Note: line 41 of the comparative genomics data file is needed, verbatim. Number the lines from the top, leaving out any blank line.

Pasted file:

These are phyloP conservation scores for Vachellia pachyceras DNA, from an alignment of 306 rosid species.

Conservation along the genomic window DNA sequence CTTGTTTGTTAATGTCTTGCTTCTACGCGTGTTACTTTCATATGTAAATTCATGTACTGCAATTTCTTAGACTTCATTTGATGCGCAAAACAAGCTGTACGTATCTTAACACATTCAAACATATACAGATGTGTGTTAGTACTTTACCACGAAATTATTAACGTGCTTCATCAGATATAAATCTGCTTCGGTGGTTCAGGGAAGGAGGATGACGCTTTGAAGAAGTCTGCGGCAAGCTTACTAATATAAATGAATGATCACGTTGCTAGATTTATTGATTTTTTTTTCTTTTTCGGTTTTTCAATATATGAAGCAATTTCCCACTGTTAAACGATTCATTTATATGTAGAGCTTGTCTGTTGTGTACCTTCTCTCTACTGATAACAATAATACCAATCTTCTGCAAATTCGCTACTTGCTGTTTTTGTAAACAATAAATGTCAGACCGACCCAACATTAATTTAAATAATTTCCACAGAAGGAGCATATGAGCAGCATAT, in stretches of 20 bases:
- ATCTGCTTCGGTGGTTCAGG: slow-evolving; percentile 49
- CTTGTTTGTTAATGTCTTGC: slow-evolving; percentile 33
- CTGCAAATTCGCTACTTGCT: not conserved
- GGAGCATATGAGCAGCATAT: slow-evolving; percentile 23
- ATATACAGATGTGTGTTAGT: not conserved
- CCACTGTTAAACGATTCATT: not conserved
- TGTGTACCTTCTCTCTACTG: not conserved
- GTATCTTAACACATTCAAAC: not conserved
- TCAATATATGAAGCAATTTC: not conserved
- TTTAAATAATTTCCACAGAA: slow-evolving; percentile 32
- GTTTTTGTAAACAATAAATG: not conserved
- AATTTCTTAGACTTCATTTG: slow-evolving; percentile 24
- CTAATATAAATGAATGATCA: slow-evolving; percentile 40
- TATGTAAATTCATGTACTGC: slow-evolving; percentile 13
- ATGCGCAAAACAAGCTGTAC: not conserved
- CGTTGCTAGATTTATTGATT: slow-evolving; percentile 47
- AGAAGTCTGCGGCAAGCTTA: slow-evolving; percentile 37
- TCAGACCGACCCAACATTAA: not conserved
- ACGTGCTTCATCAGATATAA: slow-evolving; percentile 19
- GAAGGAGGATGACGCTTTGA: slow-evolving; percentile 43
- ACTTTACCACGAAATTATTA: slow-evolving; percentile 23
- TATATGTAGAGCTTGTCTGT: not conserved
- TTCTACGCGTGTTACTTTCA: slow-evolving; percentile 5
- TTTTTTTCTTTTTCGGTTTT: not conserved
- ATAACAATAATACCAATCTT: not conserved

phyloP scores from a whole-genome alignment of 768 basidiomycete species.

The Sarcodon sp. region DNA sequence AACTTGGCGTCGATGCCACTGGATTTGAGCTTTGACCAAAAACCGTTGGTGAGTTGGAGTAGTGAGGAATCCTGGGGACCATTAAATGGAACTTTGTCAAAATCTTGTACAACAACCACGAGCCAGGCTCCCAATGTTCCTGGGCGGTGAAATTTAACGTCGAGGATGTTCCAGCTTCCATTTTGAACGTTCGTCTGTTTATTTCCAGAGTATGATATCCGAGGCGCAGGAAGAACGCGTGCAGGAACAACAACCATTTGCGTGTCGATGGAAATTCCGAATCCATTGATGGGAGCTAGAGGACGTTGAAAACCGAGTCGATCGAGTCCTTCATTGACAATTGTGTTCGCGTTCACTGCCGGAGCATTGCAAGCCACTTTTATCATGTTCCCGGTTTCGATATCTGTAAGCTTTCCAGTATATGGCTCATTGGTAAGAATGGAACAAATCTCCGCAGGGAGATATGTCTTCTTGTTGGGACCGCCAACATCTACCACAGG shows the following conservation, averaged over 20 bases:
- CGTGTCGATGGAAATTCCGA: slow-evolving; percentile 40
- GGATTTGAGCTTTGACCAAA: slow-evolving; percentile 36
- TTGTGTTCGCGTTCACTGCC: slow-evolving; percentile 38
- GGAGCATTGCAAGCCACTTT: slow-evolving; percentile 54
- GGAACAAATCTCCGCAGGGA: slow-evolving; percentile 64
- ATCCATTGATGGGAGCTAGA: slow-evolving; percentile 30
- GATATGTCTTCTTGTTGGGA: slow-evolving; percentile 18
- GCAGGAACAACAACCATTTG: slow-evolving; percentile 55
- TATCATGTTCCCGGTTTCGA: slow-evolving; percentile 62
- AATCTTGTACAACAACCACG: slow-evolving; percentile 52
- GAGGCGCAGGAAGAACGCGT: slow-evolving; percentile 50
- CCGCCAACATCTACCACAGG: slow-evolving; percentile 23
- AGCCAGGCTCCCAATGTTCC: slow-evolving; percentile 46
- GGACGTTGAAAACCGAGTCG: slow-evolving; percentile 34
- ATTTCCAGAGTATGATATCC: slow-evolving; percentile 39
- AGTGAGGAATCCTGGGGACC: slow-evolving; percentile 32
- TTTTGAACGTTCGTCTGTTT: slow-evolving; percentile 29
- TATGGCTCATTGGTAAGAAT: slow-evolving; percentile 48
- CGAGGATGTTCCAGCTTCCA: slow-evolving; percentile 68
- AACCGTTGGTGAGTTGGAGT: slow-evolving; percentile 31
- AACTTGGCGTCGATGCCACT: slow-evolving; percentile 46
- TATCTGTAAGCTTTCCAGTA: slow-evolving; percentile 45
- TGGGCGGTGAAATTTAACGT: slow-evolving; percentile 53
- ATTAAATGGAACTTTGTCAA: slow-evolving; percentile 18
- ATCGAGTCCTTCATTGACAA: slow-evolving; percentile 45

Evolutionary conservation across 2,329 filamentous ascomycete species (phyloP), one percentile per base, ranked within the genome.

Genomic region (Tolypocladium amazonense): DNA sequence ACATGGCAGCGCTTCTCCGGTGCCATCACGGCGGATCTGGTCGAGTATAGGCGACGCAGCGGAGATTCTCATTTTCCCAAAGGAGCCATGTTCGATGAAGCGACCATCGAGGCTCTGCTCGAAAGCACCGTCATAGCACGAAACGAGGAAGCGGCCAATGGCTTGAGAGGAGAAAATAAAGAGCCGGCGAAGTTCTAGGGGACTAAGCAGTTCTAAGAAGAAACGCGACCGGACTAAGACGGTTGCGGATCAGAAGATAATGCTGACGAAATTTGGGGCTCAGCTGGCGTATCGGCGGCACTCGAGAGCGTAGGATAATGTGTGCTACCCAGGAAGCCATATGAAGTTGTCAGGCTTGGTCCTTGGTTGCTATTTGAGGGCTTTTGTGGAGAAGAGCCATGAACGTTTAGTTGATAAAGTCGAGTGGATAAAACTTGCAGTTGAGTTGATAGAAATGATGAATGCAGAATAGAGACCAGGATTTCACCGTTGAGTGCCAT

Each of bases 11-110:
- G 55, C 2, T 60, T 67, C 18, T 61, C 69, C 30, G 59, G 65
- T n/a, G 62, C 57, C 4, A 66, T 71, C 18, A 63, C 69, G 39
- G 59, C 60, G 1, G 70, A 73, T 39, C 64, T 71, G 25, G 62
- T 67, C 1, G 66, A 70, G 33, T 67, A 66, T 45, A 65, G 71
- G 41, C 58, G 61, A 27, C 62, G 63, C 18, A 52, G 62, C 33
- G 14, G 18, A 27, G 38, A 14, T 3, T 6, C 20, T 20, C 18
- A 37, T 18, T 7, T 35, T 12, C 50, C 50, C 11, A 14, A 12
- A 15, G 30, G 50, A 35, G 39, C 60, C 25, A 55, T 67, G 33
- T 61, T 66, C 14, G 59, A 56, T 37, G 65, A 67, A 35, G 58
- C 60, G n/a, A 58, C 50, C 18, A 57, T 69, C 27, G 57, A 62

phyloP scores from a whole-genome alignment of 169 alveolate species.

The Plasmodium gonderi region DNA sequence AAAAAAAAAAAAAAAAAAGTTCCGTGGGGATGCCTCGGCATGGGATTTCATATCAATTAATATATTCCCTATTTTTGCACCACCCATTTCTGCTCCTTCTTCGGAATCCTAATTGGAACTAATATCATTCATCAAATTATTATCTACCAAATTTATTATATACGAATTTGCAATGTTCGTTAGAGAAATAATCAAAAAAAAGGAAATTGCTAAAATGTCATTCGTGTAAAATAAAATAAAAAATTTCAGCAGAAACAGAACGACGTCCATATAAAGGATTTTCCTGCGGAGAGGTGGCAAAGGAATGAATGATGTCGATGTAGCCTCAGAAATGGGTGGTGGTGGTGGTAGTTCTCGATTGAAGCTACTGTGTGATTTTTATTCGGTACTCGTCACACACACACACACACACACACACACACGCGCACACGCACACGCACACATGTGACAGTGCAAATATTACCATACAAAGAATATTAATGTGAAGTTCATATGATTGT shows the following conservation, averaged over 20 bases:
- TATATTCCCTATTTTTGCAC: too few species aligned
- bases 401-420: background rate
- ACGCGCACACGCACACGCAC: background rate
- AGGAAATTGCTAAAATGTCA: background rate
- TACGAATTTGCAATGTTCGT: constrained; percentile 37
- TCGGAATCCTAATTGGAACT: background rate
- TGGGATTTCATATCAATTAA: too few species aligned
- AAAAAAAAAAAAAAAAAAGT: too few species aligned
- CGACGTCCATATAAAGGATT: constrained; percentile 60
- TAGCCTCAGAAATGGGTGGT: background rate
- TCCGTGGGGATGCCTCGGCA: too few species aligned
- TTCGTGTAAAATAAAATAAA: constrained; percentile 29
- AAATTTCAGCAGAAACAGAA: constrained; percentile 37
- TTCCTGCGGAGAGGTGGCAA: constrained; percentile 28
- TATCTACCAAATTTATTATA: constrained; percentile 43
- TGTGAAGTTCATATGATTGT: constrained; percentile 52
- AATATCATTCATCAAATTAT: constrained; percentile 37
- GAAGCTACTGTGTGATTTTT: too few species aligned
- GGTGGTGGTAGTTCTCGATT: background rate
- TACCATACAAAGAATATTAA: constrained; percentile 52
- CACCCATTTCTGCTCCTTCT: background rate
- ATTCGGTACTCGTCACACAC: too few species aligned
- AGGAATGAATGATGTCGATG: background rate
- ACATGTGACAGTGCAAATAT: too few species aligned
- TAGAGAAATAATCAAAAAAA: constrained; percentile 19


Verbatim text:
- CCGCCAACATCTACCACAGG: slow-evolving; percentile 23